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Operations Management Jobs and MBA Programs in New Hampshire
Operations managers can find many career and educational opportunities in New Hampshire. The job pool for operations managers in New Hampshire is growing and currently sits at 7,040. A three percent bump in the number of jobs is projected to put the figure at 6,380 by 2016. This is above a steady national projection. In general, operations managers create and execute project work plans and revise to meet changing needs and identify resources needed to complete project.
State figures show that operations managers in New Hampshire earn $51 per hour or $105,000 per year on average. In the U.S. as a whole, their income is $52 hourly or $107,000 per year on average.
Home to 1,324,575 people, New Hampshire, known as Granite State, has grown by 7.2 percent in the last 10 years. The state capital is Concord. In 2008, the total number of jobs was 857,040 and the average annual income in New Hampshire was $43,423, which is up from $42,665 the previous year. In New Hampshire, the unemployment rate went up by 2.4 percentage points to 6.3 percent in 2009 from the previous year. The number of residents with a college degree is 28.7 percent, which is above the national average.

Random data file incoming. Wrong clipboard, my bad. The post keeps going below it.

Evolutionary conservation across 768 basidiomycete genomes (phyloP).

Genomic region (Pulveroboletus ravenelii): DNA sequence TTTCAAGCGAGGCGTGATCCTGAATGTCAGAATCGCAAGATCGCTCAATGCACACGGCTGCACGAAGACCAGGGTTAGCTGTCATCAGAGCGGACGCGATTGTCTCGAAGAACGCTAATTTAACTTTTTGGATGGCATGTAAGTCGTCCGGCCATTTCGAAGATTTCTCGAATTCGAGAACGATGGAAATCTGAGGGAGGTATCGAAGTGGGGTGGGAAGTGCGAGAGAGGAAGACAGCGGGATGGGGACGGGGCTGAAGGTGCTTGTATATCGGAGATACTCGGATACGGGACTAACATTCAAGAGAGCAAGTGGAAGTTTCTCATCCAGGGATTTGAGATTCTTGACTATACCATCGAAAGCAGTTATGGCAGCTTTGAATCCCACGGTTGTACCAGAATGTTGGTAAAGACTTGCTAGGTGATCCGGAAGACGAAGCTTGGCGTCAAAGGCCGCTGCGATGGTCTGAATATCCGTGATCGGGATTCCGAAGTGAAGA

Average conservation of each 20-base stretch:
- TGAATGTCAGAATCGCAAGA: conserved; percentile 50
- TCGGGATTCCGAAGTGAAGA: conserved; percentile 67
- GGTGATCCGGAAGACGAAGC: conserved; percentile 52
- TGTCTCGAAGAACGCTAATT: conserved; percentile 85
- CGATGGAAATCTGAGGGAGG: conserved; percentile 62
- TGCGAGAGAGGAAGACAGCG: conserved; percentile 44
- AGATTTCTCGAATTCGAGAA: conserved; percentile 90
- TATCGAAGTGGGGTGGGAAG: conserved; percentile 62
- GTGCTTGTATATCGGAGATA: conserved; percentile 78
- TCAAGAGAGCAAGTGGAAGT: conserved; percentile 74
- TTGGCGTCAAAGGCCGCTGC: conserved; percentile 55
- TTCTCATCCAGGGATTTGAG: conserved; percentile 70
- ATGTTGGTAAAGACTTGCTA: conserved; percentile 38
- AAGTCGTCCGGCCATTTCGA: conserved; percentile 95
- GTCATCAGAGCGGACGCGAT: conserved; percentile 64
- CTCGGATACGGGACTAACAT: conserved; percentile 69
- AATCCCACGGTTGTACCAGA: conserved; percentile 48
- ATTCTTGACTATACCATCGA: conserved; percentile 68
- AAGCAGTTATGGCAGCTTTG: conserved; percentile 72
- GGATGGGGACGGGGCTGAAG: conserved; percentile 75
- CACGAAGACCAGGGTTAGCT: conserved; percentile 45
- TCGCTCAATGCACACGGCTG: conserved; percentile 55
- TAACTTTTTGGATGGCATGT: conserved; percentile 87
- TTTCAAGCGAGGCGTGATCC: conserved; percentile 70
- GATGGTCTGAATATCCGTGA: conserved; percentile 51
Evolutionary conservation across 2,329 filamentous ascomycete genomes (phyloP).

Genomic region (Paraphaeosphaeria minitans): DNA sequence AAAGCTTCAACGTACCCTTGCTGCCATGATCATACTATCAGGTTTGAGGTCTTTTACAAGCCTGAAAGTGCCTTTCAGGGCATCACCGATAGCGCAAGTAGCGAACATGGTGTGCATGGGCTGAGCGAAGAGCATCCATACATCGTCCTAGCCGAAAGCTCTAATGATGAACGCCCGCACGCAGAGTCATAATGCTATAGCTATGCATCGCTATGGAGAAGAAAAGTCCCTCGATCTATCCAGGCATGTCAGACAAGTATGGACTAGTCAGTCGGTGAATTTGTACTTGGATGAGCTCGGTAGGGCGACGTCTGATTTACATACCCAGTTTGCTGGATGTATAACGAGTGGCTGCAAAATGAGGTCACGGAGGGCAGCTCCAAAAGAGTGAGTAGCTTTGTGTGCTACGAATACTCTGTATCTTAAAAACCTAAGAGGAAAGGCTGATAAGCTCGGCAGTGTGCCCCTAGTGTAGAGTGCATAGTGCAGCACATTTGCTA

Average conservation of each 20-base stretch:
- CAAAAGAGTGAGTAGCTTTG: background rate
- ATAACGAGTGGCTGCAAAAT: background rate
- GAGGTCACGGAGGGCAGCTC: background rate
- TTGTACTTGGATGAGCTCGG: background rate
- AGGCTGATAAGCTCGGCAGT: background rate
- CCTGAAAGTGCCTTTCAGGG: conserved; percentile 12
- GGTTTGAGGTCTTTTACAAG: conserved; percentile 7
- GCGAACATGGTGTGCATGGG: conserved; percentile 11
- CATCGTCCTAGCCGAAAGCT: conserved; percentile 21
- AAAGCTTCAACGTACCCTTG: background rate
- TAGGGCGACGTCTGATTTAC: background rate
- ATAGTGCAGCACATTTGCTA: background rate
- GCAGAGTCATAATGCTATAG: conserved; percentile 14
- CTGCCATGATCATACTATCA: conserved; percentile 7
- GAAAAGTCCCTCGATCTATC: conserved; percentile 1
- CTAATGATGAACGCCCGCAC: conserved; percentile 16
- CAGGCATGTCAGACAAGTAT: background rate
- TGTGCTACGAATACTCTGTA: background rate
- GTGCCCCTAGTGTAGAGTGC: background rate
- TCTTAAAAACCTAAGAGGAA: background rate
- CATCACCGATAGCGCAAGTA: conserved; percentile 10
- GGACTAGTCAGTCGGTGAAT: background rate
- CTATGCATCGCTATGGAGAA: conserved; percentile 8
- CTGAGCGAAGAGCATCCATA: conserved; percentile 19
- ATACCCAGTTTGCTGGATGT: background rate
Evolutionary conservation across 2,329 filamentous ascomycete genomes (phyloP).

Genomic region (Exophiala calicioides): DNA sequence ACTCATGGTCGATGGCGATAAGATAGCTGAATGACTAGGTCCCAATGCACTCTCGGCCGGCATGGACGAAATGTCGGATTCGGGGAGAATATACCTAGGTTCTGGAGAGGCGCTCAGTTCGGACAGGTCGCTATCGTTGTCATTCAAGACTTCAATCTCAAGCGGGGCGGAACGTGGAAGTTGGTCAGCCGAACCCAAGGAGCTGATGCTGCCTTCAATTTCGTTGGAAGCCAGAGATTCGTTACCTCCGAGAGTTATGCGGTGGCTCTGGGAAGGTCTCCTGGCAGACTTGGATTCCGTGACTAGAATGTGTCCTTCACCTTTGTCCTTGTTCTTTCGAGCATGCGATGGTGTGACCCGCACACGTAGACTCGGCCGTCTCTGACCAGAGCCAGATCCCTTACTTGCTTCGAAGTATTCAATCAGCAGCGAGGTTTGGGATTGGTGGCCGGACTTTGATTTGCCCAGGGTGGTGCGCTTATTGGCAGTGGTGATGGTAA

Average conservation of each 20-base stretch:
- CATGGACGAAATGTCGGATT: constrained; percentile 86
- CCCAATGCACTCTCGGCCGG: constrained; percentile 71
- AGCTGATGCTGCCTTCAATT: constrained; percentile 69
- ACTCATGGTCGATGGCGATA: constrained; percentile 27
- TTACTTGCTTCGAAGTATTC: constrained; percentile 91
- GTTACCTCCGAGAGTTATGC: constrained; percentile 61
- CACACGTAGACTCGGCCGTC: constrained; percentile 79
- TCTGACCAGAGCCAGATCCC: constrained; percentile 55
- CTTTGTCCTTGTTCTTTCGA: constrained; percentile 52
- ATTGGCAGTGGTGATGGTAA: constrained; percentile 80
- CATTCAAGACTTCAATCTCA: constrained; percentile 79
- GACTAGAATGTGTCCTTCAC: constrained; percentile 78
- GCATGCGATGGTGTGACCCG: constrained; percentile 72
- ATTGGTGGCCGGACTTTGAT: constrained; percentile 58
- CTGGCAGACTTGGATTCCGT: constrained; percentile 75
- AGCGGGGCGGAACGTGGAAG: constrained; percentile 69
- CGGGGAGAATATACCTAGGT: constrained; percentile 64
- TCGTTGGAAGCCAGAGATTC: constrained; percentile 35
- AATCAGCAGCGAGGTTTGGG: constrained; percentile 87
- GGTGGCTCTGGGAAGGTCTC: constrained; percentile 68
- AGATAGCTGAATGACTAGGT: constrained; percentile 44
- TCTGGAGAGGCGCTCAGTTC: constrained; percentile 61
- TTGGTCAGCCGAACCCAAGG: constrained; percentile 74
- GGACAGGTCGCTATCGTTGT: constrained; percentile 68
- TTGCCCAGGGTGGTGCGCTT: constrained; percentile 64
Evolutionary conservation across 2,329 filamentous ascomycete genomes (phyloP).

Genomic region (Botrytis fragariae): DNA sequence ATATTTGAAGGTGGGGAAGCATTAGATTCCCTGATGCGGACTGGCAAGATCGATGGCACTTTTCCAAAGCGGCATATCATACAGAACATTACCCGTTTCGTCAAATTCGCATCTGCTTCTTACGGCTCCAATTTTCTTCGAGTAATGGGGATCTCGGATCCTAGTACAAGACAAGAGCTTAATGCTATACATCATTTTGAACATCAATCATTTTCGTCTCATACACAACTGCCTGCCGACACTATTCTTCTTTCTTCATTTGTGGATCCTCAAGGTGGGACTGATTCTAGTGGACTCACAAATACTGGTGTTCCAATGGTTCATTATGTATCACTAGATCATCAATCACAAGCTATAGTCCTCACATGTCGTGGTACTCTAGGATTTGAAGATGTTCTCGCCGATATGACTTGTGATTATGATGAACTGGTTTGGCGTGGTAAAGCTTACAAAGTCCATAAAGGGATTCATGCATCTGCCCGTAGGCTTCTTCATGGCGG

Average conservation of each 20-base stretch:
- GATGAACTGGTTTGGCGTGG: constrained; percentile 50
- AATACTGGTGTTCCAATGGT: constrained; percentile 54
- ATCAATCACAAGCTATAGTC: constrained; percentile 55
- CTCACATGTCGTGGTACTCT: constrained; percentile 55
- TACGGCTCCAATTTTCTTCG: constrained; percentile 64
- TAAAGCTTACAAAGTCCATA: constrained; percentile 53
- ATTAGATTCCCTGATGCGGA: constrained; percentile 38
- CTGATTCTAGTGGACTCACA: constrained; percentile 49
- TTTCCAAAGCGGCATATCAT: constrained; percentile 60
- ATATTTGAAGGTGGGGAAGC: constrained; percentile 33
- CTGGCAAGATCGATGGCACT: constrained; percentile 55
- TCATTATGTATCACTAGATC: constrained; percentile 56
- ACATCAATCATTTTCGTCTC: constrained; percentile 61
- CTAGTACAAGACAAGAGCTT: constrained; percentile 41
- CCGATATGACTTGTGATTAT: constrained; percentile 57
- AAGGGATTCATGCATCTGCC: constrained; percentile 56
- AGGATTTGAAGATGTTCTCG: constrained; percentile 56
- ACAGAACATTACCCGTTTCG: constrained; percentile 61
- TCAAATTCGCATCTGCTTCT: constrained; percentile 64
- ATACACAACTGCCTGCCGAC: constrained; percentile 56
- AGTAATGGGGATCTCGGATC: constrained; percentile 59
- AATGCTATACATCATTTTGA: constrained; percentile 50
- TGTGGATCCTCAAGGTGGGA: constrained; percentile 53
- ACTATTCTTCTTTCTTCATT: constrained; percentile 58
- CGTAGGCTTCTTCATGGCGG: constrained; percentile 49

The top employing fields in New Hampshire include retail trade, motor vehicle dealers, automobile dealers and new car dealers.
There are certain facts unique to New Hampshire. For example, New Hampshire is the only state that ever played host at the formal conclusion of a foreign war. In 1905, Portsmouth was the scene of the treaty ending the Russo-Japanese War. New Hampshire was the birthplace of important inventions such as Levi Hutchins of Concord invented the first alarm clock in 1787.
Operations managers create and execute project work plans and revise to meet changing needs and identify resources needed to complete project.
While working, they oversee the movement of goods into and out of production facilities and decide on staffing requirements and interview hire and train new employees.
They are required to respond to the actions of other and coordinate activities with them. Also, they must listen well to others and take in their information and issues.
Operations managers should be able to listen to and understand others in meetings and articulate ideas and problems.
In order to be successful in the workplace, operations managers must be reliable and be able to take change and lead.